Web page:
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A metaphor draws a direct comparison between two seemingly unrelated ideas. Used in many forms of writing as well as other forms of creative expression, metaphors can add meaning, expressive power, and beauty to a piece.
Let’s dive in and explore different ways to use this literary device.
A metaphor is a semantic transposition where a word or idea that belongs to one context is used to describe another. In Greek, the word “metaphero” literally means “to transfer.” It transfers meaning from one realm to another.
So every metaphor has a source domain, the actual world, and a target domain, the imagined world.
The trick when creating metaphors is to see which features from both domains are compatible with each other. This becomes clear by looking at common metaphors like:
“I’m feeling blue.” The source domain is the realm of feelings; the target domain the world of colors. The feature “blue” here is mapped onto the feeling of sadness because they relate well.
“This is breaking my heart.” This one is less direct since there are two target domains here to describe the source domain of feelings. The first target domain is human organs, since the heart is taken to be the vessel of our emotions. The second target domain is physics, since the action of breaking a solid piece of material corresponds well to what happens when our feelings get hurt.
“I’m pushing a boulder up a hill” relates to Sisyphus from Greek mythology, and evokes the idea that a task is impossible to complete.
“All the world’s a stage.” This iconic line from William Shakespeare’s As You Like It directly draws the comparison between a source domain; the world we live in, and a target domain; the world of theater. This famous early use of metaphor indicates that, while there are no literal spotlights and cameras aimed on us, people do live that way, wearing a costume and presenting themselves as a fictive character to others from day to day.
Having covered the basics, it should now be easy to recognize a metaphor. You will in fact find that you are already using them by the dozens every day. Next, we will see that different types of metaphors can be more direct or indirect in their description.
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There are five types of metaphors:
A standard metaphor directly states the comparison between two entities as if they were synonyms. Most common metaphors fall under this category. Some examples:
“She’s the light of my life.”
“He’s a paper tiger.”
“America is a patchwork of people.”
Be wary that metaphors can quickly lose their impact when overused. Sometimes it’s better to get creative and devise a new twist of English to say the same thing. For example, we could combine metaphor with alliteration and phrase something like “L.A. Galaxy’s new left-winger is a low-lying lion looking to lunge.”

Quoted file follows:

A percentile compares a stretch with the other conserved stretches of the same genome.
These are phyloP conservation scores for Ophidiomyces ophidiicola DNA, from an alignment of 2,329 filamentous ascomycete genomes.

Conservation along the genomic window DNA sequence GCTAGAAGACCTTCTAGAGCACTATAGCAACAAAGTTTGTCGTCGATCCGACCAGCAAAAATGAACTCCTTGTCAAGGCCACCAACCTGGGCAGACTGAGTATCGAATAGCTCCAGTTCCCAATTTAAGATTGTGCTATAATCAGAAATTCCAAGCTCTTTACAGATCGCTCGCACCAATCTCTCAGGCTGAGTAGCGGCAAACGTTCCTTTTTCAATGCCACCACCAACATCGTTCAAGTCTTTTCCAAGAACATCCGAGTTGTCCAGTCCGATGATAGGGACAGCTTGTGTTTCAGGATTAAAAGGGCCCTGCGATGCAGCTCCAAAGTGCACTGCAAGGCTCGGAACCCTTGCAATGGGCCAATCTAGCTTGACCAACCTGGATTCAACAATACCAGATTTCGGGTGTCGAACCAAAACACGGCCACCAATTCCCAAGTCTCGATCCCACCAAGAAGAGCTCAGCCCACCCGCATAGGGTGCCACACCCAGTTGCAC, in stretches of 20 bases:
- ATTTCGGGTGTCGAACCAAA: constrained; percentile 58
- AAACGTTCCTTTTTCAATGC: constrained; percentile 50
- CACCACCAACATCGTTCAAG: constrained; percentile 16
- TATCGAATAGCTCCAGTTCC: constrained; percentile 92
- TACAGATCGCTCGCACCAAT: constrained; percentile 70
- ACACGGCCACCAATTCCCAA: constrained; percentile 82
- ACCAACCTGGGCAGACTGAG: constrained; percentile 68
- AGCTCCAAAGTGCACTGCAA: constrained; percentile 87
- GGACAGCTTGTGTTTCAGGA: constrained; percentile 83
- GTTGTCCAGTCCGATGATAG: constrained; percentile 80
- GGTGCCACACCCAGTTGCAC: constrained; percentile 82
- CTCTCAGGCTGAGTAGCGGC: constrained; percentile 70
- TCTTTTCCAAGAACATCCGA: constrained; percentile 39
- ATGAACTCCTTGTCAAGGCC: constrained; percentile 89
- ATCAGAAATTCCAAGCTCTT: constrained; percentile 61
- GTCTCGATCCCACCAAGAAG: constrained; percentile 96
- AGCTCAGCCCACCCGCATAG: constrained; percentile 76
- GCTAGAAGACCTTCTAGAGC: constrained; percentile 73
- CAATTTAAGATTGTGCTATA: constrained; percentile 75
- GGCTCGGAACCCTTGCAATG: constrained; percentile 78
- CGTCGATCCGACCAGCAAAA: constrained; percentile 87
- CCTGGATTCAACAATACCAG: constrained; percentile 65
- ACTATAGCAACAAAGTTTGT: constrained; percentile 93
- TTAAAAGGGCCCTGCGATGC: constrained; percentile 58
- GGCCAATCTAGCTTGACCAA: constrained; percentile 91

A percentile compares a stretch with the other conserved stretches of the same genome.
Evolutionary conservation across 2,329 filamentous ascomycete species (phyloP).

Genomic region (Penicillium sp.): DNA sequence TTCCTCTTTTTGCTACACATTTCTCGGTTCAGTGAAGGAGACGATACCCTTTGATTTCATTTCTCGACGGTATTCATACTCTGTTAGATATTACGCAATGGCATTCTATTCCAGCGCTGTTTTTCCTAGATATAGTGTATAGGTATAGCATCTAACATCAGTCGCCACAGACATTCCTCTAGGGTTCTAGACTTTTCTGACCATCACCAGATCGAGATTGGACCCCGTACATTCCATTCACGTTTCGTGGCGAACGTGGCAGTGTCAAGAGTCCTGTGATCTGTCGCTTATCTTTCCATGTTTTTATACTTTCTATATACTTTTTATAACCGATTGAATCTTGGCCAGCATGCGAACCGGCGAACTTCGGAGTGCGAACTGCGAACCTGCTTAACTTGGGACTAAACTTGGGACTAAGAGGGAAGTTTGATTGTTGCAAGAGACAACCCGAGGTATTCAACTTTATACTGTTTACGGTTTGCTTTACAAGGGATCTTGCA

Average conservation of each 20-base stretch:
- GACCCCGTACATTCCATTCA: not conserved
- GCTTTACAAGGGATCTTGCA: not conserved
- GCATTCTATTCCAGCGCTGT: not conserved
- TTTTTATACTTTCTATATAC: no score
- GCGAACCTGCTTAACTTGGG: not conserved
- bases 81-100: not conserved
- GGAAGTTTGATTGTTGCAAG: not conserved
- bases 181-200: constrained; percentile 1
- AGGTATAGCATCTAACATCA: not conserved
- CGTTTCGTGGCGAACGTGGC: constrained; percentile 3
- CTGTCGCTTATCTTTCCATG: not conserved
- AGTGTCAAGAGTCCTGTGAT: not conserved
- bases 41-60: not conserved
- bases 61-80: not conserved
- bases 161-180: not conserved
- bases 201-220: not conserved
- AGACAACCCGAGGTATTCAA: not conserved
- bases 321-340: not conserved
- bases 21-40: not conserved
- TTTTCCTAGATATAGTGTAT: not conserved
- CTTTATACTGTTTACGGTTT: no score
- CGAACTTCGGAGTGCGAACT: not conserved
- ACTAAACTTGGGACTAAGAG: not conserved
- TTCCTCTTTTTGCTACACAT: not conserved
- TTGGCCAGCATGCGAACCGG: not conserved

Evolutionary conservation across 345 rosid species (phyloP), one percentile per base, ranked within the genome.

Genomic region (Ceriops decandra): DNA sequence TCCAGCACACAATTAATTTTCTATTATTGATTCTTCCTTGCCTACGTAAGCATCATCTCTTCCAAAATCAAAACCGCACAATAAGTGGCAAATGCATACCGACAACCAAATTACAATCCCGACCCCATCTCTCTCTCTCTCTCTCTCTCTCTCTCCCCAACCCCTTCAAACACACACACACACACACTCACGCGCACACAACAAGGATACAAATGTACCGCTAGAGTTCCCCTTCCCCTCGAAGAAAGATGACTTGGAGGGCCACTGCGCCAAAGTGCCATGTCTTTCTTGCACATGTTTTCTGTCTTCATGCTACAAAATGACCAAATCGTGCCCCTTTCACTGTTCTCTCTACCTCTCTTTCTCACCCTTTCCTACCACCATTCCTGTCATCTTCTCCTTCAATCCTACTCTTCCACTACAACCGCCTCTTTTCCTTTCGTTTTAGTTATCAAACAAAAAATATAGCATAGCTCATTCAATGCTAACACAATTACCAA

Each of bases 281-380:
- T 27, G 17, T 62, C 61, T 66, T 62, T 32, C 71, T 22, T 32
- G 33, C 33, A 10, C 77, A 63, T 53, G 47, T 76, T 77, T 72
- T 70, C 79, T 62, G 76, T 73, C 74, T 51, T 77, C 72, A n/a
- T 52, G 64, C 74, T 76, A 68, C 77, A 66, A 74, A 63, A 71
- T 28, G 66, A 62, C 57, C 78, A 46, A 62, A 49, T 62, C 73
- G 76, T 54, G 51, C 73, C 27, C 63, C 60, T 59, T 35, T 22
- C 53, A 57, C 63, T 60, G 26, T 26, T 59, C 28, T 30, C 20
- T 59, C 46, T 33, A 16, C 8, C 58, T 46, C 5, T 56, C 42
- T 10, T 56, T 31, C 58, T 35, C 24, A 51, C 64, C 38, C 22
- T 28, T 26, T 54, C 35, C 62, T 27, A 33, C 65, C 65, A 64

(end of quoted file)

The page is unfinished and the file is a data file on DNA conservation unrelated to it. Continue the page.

In an implied metaphor, we don’t reveal the comparison between two entities directly, but imply it by a subtle shift in wording. Here are a few examples:
“The singer howled some high notes to wrap up her concert.” The implied metaphor here compares the woman to a wolf, a creature unable to be a real musician.
“My Mustang is a real gas-guzzler.” Here, a car is indirectly compared to a living creature—twice.
Here we can also get creative and make up our own language without directly revealing the meaning.
For example, instead of “Can you pick up the kids?” we could say “Can you go and harvest the sprouts?” The relationship between kids and baby vegetables is not made explicit but needs to be inferred from the context.
Johnson Wax Headquarters, designed by Frank Lloyd Wright. Image by Tony Savino on Shutterstock
In a visual metaphor, it’s not the language but an image that draws a connection between two dissimilar conceptual realms.
It is most recognizable in luxury car brand logos, like Ferrari’s stallion suggesting untamed strength and speed, and Rolls-Royce’s winged lady representing the ecstasy felt when the experience of driving a car becomes like soaring through the sky.
Visual metaphors are most powerfully used in advertising, where images and animations evoke certain feelings, associations, and ideas without directly revealing the meaning. For example:
The lion of the eponymous chocolate bar stands for the power felt when breaking its crunchy layers.
The way ice cream commercials show molten chocolate is intended to evoke the same sensual pleasure as experienced when eating the ice cream.
Some SUV car brands insert a rhinoceros in their advertisements to signify their vehicle’s unrivaled power.
A World Wildlife Federation campaign about global warming depicted the world as melting ice cream—two unrelated concepts, but the meaning is clear at first glance.
The idea of the visual metaphor is also used to make icons more graspable in graphical user interfaces since the heyday of modern operating systems. Common desktop metaphors now taken for granted are often based on real-world manipulations or physics, such as:
The trash bin for discarded files.
Folders for file collections.
Cutting, pasting, plus drag-and-drop actions to move files from one location to the other.
Visual metaphors extend beyond two-dimensionality into architecture and product design:
Frank Lloyd Wright’s design of the Johnson Wax Headquarters includes giant mushroom-shaped pillars to evoke the sense that buildings are part of the natural world.
Works by Le Corbusier, Rietveld, and most notably the Centre Pompidou in Paris express the idea that buildings are like machines.
The Senseo coffee maker was explicitly given a bowing posture to reinforce its personality as a subservient butler.
The bird-shaped whistle on Michael Graves’ tea kettle design for Alessi suggests that everyday products are alive like animals. So instead of an onomatopoeia that sounds like what it describes, this product looks like what it sounds like.
When expressing a new idea by transferring a recognizable element from a representative realm onto the real world, it’s not difficult to get creative:
An olive oil bottle could be shaped like an Erlenmeyer flask to indicate that cooking should be approached like a chemical experiment.
A television camera could be shaped like a bazooka to emphasize the intrusive nature of filming and the warzone sensation journalism can create.